This constant exposure to natural mummies may have led to a cult of the dead involving artificial mummification. “The dead have a huge impact on the living,” Marquet says, citing work by psychologists and sociologists that shows that exposure to dead bodies produces tangible psychological and social effects, often leading to religious practices. “There’s a conflict between how you think of someone alive and dead,” he says. Religious practices and ideas—such as funerals, wakes, and the belief in ghosts—help resolve that conflict. “Imagine living in the barren desert with barely anything, just sand and stone,” he says. Barely anything, that is, except for hundreds, if not thousands, of dead bodies that never decay. One would feel “compelled somehow to relate” to the corpses, he says, speculating that the Chinchorro made mummies in order to come to terms with the continued presence of their dead. When the climate turned dry again and food supplies dwindled, Marquet says, the population dropped. The complex Chinchorro embalming practices also petered out around that time.

Thanks to Dr. Rajadhyaksha for bringing this to the attention of the It’s Interesting community.

Russian woman mummified her husband


 A headless mummified body found in a ditch in central Russia was there because of a failed Biblical miracle, not murder, Yaroslavl Region investigators said on Monday.

The man, a Pentecostal missionary, died of an illness, but his wife, a member of the same Christian denomination, preserved the corpse for three years, the local branch of the Investigative Committee said.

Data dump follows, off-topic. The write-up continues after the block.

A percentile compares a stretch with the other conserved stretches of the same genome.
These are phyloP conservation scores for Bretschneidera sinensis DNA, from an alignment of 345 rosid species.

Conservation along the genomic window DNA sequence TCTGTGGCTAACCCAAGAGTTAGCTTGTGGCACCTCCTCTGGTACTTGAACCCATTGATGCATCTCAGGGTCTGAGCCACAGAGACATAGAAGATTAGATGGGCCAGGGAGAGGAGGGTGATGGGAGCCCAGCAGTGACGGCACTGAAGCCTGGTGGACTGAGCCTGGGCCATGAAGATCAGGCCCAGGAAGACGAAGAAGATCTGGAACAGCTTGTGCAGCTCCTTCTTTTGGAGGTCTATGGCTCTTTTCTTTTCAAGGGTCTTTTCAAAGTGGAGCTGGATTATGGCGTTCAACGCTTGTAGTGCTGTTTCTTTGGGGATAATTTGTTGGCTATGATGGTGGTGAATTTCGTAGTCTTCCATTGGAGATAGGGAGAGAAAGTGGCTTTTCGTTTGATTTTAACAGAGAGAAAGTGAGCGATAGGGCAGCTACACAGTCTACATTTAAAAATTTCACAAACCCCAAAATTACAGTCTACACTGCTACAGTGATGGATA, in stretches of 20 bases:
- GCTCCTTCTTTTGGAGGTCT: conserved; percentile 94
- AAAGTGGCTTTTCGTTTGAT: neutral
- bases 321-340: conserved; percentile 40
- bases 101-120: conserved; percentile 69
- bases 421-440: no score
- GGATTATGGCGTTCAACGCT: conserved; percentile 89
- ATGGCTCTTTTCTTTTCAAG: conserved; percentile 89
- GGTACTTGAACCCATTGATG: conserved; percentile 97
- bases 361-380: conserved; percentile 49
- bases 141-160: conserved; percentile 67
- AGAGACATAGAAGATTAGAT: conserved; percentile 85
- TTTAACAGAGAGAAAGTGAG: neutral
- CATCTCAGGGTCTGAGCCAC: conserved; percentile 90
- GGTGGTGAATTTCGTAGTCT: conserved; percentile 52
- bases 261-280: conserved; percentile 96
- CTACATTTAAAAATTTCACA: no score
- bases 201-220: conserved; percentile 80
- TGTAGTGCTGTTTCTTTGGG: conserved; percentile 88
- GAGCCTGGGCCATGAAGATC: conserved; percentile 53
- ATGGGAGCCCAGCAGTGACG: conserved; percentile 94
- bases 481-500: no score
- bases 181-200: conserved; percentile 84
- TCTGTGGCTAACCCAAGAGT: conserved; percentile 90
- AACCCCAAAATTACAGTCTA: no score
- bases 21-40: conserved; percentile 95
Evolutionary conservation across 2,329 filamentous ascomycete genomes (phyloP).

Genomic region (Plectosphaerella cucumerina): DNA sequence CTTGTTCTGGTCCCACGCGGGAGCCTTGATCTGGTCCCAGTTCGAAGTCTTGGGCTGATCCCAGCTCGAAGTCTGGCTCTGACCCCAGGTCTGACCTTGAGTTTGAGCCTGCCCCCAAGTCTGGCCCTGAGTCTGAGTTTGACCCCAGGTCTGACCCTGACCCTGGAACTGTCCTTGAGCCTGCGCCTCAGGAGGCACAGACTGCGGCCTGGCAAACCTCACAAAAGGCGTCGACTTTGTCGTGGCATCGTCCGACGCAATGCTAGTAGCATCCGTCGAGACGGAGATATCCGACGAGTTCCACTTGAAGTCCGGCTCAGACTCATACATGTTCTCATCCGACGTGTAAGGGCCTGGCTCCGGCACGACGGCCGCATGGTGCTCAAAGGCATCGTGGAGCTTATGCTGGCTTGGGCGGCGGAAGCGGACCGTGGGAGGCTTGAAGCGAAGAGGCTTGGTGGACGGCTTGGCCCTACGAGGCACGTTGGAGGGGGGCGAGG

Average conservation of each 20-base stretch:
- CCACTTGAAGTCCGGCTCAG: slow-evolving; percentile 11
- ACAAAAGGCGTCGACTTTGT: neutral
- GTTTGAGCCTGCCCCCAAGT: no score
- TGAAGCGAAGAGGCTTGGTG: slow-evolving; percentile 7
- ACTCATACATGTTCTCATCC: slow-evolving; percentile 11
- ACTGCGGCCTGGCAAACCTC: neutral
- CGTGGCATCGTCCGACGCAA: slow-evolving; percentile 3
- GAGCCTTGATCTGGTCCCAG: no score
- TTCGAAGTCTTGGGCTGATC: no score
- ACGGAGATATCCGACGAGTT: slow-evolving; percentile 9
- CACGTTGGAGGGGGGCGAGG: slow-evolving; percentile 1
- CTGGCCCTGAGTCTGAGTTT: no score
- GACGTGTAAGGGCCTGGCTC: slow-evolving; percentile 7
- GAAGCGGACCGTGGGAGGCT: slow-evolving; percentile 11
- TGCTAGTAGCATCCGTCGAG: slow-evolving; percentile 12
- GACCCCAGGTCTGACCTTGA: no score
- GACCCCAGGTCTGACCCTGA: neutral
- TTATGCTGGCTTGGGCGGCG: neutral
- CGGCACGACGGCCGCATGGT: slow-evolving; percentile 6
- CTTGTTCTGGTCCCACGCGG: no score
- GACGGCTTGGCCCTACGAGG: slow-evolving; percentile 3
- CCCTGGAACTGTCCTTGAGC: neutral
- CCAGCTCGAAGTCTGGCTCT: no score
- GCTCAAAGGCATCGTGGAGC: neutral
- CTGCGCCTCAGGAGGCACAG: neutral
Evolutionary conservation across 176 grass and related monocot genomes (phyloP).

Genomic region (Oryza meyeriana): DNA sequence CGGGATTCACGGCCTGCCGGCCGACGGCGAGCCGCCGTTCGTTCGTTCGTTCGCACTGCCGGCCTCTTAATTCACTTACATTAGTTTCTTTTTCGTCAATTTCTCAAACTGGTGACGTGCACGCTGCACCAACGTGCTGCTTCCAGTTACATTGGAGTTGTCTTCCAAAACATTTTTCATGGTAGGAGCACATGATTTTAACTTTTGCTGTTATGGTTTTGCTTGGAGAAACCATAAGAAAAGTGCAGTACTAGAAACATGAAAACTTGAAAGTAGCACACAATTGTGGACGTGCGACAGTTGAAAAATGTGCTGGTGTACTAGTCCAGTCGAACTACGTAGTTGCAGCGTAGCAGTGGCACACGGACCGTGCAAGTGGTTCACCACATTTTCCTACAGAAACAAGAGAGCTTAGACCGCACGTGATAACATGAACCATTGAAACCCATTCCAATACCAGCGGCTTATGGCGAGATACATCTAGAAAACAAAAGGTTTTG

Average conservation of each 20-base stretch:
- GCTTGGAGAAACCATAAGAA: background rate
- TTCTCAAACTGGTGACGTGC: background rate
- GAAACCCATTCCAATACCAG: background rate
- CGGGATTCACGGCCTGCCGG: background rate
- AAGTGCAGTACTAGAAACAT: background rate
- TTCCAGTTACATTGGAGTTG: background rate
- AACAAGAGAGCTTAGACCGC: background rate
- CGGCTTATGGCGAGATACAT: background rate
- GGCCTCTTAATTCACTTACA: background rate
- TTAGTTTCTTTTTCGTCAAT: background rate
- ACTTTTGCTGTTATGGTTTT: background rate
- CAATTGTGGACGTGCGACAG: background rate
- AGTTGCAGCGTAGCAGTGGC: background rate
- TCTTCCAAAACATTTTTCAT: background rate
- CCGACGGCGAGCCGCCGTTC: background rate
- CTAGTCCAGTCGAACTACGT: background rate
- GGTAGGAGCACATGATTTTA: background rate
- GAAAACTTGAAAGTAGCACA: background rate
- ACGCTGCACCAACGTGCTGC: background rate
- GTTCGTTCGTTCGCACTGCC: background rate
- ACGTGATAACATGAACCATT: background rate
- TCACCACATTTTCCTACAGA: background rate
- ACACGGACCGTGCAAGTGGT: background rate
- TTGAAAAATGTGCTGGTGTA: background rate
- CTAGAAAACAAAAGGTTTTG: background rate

The woman expected him to return to life, the report said.

The mummified body was found in the village of Semibratovo in July, stashed in a plastic bag. It was missing an arm and head, soon discovered in a nearby trash dump.

The committee opened a case on murder charges, but eventually discovered the truth was quite different.

The man, whose name was withheld, worked as a missionary for the Pentecostals, including in the Siberian republic of Buryatia, the investigators said.

The family led an isolated life, with their five children brought up by the missionary’s wife, a certified preschool teacher.

The head of the family expired in 2009, but his wife could not bring herself to accept it, the report said. She preserved the body in the apartment and told the children he would come back to life.

The children were made to attend to their late father every day, speaking to him and “feeding” him broth. They reported to their mother that he conversed with them, but she never entered his room, afraid that contacting him prematurely could spoil the resurrection.

The family kept acquaintances at bay by telling them the man was too ill to speak to anyone. They used air fresheners to mask the odor of the rotting body.

The pretend play continued until last summer, when the family decided to relocate elsewhere in the region. Fearing that the body would be discovered, two of the missionary’s three daughters, aged 9 and 14, carried the corpse away to dump it. The arm and the head broke away in the process and had to be discarded separately.

The case was closed without any charges against the woman, who did not need hospitalization, the investigators said. But child protection services were looking into the incident.

Pentecostal groups have more than 1,300 churches across Russia, according to, a website for the United Russian Union of Christians of Evangelical Faith, a Pentecostal organization.